Monday, October 17, 2011

Et Cum Spiritu Tuo

Yesterday marked the beginning of the transition (in these parts) to a new English translation of the original Latin version of the liturgy of the Catholic Mass. This transition has already begun in other parts of the world and opinions on the change are decidedly mixed.

For what it’s worth, I think the change--which seeks to return to more literal and hopefully more meaningful translations--is a good one. First off, I don’t think it’s going to require too much effort for Catholics to adopt to the changes. They’re being phased in over a period of time with only one or two each week. Personally, I would have preferred a hard cutover which would have implemented them all at once, but the slower schedule should allow parishioners to adjust fairly easily. The first change—saying “And with your spirit” instead of “And also with you” when the priest says “The Lord (or peace) be with”—may actually be the most difficult one to take hold as there are five different points in the Mass where the response is required. Other changes, to the wording of the Creed or the Confiteor for example, will be easier to remember since they happen at distinct moments. And we have those handy little reminder cards in the pews to fall back on.

Secondly, I think it’s good to force Catholics to pause and actually think about what we’re saying. Over the years, the prayers and responses can become so automatic that they can lose their meaning. You know the words so well that you don’t even have to think about them. It’s almost like you’re on auto-pilot at times and there’s a danger that when Mass becomes a matter of simply going through the motions it loses its sense of mystery and deeper purpose. Now, we’re going to have to focus and concentrate on the words and that should lead people to remember their meaning and relevance. And this should carry through to the parts of the liturgy that haven’t changed as well since these changes bring attention to the structure of the Mass as a whole, something that’s all too easy to take for granted.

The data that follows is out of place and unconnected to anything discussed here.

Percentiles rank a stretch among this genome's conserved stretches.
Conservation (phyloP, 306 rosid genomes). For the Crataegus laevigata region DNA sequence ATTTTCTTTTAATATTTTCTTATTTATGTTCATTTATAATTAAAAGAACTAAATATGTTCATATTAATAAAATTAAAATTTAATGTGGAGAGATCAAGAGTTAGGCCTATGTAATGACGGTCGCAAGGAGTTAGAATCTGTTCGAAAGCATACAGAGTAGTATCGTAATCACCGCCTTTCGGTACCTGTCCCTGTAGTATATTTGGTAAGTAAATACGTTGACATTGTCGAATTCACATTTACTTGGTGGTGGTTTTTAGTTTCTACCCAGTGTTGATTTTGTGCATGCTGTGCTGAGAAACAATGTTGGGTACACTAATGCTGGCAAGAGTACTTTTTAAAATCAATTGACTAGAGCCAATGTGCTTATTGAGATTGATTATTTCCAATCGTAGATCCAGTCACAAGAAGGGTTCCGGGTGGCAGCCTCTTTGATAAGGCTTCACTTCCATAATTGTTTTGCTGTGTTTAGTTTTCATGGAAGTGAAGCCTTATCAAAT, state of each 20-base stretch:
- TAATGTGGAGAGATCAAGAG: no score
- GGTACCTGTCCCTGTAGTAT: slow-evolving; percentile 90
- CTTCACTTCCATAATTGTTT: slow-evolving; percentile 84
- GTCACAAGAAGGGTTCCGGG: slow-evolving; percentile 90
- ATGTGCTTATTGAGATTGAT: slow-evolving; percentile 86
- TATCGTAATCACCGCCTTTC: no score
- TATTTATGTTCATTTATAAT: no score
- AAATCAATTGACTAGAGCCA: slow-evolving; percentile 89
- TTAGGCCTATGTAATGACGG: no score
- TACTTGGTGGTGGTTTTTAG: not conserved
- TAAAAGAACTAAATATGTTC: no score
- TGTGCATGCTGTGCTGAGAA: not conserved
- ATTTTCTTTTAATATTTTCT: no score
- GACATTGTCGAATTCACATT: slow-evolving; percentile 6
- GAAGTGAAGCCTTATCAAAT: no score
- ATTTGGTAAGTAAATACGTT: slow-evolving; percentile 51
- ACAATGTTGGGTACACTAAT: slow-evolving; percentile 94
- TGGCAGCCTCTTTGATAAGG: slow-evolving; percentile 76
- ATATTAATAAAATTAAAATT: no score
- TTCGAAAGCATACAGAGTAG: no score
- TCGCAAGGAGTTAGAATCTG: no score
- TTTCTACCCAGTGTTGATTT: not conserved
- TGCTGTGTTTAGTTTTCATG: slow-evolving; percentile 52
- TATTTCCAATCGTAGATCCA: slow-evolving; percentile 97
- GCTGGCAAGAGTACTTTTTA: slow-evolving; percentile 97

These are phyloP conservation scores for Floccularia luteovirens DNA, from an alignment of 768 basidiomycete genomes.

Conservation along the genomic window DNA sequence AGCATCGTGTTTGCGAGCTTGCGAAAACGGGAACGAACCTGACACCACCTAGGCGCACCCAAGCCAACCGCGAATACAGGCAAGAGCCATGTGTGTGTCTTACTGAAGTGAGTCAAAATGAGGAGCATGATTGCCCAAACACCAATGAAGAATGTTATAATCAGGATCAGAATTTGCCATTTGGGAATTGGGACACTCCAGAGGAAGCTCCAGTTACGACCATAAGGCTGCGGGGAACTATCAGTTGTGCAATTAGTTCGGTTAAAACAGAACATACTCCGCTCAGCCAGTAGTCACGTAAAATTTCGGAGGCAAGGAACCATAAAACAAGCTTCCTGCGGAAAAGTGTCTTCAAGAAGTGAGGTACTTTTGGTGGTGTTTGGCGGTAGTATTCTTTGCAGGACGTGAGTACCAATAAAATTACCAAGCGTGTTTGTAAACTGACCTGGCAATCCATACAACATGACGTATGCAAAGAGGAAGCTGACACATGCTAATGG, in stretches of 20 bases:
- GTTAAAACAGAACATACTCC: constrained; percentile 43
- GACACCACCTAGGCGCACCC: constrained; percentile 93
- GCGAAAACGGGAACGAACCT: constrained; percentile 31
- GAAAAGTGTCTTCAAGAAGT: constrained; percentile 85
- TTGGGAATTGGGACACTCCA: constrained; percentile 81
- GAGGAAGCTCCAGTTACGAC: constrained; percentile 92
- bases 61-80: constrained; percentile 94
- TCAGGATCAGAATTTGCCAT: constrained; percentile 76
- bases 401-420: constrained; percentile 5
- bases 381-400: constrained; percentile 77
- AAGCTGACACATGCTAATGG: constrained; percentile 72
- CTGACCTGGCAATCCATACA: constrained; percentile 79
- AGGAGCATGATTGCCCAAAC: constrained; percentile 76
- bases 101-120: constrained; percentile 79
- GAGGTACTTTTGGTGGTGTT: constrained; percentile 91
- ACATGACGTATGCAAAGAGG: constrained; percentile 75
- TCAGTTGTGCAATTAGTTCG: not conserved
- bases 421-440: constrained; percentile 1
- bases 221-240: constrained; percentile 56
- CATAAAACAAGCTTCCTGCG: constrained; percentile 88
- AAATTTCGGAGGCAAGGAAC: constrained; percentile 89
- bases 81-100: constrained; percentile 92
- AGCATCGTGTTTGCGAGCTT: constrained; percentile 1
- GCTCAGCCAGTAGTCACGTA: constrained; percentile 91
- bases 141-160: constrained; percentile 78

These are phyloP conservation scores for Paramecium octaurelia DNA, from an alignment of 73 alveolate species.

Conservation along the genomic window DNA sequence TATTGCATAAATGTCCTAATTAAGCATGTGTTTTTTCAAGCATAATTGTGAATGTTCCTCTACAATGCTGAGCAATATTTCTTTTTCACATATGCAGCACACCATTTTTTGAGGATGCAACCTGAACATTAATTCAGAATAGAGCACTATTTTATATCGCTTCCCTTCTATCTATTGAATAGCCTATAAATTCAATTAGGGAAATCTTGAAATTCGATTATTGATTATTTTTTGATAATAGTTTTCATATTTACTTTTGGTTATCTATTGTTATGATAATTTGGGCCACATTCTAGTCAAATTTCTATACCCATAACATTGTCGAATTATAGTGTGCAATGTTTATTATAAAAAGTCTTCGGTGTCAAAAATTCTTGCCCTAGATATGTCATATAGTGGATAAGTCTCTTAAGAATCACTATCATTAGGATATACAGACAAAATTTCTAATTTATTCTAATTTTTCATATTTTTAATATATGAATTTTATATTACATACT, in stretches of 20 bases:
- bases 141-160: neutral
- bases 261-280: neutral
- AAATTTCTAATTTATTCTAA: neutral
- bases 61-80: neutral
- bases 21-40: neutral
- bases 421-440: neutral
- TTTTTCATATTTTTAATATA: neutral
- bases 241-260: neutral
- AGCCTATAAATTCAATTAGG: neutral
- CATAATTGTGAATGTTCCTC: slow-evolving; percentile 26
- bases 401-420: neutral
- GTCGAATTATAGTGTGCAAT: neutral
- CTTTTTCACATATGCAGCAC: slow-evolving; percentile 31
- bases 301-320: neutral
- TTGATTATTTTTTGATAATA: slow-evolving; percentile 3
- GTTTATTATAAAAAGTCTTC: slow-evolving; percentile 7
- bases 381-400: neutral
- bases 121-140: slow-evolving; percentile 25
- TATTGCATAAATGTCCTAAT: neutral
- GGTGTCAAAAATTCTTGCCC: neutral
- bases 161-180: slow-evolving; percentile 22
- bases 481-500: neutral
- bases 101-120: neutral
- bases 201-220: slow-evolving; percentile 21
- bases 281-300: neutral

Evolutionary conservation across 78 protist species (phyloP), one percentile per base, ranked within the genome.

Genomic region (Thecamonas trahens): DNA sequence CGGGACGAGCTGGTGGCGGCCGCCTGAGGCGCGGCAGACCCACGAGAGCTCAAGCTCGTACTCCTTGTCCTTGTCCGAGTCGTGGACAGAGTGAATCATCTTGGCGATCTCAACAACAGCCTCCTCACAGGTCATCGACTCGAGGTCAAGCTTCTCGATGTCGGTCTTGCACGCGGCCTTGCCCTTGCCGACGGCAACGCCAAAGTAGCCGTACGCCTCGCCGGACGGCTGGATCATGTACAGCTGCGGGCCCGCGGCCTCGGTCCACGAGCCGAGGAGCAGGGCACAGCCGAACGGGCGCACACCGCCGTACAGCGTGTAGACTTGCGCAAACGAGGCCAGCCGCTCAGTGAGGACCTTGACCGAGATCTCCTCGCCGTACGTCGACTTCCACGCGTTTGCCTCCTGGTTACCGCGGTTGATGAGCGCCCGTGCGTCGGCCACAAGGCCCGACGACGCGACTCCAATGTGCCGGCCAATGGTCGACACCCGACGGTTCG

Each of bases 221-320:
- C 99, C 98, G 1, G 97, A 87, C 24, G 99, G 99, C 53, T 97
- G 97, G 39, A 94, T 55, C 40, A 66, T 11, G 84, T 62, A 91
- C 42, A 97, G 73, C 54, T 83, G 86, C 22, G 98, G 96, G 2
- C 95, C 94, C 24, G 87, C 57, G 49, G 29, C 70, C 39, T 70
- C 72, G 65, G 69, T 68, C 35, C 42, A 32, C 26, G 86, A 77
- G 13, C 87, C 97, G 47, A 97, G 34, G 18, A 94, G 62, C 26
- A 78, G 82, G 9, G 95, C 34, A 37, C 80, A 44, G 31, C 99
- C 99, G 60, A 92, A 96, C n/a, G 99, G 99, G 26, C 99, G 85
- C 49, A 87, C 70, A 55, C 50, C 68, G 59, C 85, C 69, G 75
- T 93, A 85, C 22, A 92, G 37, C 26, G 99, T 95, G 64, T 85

One of the best summaries of the changes and the reasons for them is available here. I enjoyed this explanation of the “And with your spirit” change:

But the correction isn’t just about accuracy or parallels. Again, the words of the Mass are there for a reason. And the response “And with your spirit” conveys something different than “And also with you.”

“The latter sounds like a cultural greeting,” says Joe Paprocki, national catechetical consultant for Loyola Press. “Which was the point. The original translators wanted something that sounded more like everyday speech. But it can sound like the congregation is saying, ‘Right back at you, Father,’ or ‘You too.’”

And that’s not what the Latin phrase means. It’s not just another way of saying “hi” to the priest.

To really move toward everyday speech, maybe it should have been “And also with you, man” and involved the congregation winking and pointing back at the priest.

As with any change, this one will involve some discomfort and take some time to get used to. I imagine that by the time Christmas rolls around, most of us will be on board with the new version of Mass and will be at least somewhat proficient with the prayers and responses. Which may create no small amount of confusion for the C and E Catholics when they show up for one their rare Mass outings. Maybe we’ll have to keep those cards around for a while.